When I was a child, my two favorite things were cartoons and horses. Therefore, the My Little Pony franchise was a magical godsend that absorbed nearly all of my free time. When I was eight, my manic-encyclopedic knowledge of pony-marking conventions even helped me win a My Little Pony colouring contest – landing me in an additional $200 worth of merchandise (not that I didn’t already have hundreds of dollars of merchandise).
When I was a child, it was anything thing I could do to trick somebody, ANYBODY, into watching My Little Pony with me. And now I find out adults everywhere are watching it bribe-free?
Sign me up.
I think that My Little Pony might be the only thing that it not hipster to have liked before it was cool. Telling my friends that I had watched it years before it was this popular offered me no additional street cred. No surprise there.
I was a little hesitant to get back into it though-since it got it’s cult start on 4chan, it has seemed like a pretty elaborate ruse. There has been hundreds of animations that secretly cater to a more adult audience, but none that are aimed at such a young crowd, and none with such overwhelmingly stereotypical feminine themes. A bedridden week with a violent stomach bug put these fears to rest though, as I resorted to turn on, what I hypothesized might be, the only show with plot lines comprehensible to me in my nauseated state.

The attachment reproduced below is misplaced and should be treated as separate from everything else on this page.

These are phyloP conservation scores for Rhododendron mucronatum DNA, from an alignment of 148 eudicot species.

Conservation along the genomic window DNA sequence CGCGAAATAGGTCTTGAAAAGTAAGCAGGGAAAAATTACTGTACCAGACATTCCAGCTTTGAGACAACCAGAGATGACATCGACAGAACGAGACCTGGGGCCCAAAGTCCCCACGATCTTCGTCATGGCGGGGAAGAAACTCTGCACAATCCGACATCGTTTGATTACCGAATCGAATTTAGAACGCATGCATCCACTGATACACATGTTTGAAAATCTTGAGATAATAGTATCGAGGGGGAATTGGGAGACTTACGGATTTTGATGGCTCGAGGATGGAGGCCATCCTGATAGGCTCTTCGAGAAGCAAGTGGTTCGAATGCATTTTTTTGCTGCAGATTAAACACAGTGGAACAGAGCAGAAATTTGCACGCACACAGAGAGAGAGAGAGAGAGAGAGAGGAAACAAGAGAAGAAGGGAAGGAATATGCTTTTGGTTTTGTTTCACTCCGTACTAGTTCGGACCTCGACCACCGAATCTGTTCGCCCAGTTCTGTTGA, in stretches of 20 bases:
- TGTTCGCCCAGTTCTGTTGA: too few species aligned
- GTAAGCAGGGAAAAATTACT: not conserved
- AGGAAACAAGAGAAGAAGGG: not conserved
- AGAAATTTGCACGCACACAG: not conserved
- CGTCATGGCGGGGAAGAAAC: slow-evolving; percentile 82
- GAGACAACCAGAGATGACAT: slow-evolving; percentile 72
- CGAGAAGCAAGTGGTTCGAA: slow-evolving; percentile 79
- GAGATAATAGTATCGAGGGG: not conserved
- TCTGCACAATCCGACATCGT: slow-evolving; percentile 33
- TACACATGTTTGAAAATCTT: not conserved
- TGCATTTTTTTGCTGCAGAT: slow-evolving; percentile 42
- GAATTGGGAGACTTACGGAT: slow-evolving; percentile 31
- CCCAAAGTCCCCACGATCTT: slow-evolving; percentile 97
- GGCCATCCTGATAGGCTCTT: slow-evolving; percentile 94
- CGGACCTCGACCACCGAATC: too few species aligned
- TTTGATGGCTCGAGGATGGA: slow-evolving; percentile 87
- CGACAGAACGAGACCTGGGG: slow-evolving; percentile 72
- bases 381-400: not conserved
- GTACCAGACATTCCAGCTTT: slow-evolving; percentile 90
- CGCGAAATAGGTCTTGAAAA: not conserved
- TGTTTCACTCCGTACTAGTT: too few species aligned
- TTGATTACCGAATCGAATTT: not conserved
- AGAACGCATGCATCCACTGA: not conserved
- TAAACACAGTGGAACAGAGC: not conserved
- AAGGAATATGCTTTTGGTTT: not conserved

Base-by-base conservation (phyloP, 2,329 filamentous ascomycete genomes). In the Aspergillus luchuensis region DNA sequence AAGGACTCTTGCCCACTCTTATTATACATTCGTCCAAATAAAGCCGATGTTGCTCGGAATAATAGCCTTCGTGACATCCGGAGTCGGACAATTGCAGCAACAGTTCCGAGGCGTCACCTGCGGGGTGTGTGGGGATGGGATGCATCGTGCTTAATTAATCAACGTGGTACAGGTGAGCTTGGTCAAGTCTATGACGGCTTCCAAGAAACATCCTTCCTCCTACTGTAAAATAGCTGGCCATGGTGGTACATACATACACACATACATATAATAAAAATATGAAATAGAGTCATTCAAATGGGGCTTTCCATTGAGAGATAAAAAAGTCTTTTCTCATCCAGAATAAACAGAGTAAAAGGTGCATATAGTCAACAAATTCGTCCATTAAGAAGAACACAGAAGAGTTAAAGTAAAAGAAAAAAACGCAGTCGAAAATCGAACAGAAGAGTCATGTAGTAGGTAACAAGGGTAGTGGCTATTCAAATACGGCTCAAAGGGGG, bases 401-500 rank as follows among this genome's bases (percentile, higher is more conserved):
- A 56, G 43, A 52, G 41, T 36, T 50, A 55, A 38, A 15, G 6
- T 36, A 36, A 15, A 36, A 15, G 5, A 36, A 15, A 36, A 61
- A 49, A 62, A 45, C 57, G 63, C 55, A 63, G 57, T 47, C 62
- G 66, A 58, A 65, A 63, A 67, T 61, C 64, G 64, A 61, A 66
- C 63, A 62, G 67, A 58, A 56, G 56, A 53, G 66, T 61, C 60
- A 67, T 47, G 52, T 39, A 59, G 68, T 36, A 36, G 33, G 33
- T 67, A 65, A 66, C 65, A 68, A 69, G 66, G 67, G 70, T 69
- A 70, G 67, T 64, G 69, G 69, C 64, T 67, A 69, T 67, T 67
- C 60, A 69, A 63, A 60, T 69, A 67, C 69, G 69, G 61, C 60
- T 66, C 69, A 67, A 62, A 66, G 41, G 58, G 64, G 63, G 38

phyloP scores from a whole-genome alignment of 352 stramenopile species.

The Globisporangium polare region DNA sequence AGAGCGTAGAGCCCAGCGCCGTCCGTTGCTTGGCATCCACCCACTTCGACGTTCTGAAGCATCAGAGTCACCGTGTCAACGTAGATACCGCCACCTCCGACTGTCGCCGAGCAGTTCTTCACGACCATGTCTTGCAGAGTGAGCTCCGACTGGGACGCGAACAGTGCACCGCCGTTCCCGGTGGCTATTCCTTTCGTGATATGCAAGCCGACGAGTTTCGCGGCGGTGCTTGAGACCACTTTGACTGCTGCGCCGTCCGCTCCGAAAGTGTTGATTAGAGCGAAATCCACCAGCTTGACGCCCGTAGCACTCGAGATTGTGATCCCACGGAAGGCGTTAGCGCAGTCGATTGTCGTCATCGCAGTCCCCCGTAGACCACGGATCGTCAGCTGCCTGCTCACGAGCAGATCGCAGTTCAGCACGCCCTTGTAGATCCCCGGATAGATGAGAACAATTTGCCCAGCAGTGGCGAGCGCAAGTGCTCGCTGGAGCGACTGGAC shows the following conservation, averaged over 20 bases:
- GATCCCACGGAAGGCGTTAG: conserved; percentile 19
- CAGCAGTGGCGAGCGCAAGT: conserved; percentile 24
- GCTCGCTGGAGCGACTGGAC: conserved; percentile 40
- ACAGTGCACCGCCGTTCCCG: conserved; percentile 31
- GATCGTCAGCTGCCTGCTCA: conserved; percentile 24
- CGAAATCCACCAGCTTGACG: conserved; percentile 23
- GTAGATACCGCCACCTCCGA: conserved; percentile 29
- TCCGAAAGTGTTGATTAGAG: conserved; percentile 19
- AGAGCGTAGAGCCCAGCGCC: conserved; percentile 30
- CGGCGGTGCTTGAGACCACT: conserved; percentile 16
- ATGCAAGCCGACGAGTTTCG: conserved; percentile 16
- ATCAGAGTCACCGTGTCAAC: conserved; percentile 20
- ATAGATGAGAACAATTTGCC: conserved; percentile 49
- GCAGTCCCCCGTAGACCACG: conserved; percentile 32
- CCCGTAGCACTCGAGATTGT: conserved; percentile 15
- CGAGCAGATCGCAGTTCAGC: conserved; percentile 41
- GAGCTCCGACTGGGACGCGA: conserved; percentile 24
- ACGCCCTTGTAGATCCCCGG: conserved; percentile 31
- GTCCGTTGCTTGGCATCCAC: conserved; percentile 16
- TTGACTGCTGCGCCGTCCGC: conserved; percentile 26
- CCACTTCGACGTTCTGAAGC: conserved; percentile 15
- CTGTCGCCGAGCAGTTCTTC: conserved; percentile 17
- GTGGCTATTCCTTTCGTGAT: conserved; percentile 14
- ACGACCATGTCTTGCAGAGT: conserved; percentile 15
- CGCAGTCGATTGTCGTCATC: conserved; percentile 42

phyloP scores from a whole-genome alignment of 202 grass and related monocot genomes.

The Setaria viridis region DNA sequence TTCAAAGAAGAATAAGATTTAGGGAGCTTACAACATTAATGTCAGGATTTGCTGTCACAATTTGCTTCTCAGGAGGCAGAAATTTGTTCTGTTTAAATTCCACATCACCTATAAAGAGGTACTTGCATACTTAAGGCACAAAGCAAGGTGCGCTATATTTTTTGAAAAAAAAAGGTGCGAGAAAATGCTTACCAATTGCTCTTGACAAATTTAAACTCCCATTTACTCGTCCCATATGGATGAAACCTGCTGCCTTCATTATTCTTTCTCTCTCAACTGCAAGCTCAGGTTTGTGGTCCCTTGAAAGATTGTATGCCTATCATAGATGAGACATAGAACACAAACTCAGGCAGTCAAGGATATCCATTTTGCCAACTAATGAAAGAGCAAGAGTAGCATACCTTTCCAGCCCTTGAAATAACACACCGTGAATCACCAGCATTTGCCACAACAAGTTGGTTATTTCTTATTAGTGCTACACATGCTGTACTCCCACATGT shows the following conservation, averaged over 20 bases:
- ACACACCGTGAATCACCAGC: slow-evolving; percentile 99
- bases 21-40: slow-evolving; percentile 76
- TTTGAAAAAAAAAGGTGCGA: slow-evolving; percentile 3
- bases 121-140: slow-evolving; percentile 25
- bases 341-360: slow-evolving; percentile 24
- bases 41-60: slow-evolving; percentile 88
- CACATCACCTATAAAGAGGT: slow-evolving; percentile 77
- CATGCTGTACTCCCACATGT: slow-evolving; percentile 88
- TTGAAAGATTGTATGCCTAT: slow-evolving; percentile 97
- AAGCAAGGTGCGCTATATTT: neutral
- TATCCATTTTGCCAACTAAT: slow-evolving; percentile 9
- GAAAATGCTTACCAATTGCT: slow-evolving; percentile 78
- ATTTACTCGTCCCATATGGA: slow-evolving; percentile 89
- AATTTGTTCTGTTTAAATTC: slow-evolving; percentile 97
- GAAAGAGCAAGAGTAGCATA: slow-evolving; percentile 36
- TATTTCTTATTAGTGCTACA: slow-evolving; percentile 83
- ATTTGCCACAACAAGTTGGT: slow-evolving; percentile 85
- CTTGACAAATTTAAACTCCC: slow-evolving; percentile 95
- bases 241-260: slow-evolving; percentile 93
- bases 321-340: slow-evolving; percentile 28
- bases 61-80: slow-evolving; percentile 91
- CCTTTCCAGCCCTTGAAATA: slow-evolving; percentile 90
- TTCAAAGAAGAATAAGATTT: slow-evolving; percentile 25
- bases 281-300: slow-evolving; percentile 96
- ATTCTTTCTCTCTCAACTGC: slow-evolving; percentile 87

These are my findings:
The animation is a masterpiece! simplistic and adorable, with proportions just exaggerated enough to make for good stylization. They even animate their manes as one little blob, pulling and tweaking it to give it movement when the characters run. This is a stark contrast to the horrible stubbly cow-ponies of yore, with their gaping bovine-lashed eyes and their horrible mixture of too much realism and too much fantasy all rolled into one.
Using a Barbie comb I used to brush their stringly strands of plastic hair and wonder why the figurines legs were so short, color combinations so jarring, and cutie-mark symbols so indecipherable. ( I would often receive ponies with shit that looked like bowtie pasta stamped on their rump- the boxes offering me no explanation).
These characters are an 10000% improvement. My only animation complaint is that the boy-ponies seem to suffer from Winx Club Syndrome. An animation symptom that results from when a severely girly franchise attempts to include boy characters and severely botches the attempt to translate masculine features into their animation template.
Here have a look.
Now take a look at some of the terrible looking boy characters in My Little Pony. WARNING: Searching ANY of the pony boy characters will immediately result in TONS OF FAN PORN
Episodes and Characters
I had originally assumed that this show was so popular with adult audiences because of its humor (because this is usually the case for similar shows). But this show isn’t very funny overall. It does however have an extremely watchable quality. It’s definitely not grippingly suspenseful or action packed, but it has a structure that allows you to put on ten or so episodes in succession while you hammer out some mindless work. And it leaves you positive feelings.
The episodes follow the growing friendship of a handful of girl-ponies, all of which are actually pretty well-developed characters and cover a broad range of relatable personality traits. Also the voice work is hardly grating at all for a children’s show, Ashleigh Ball and Tara Strong had a hand in this one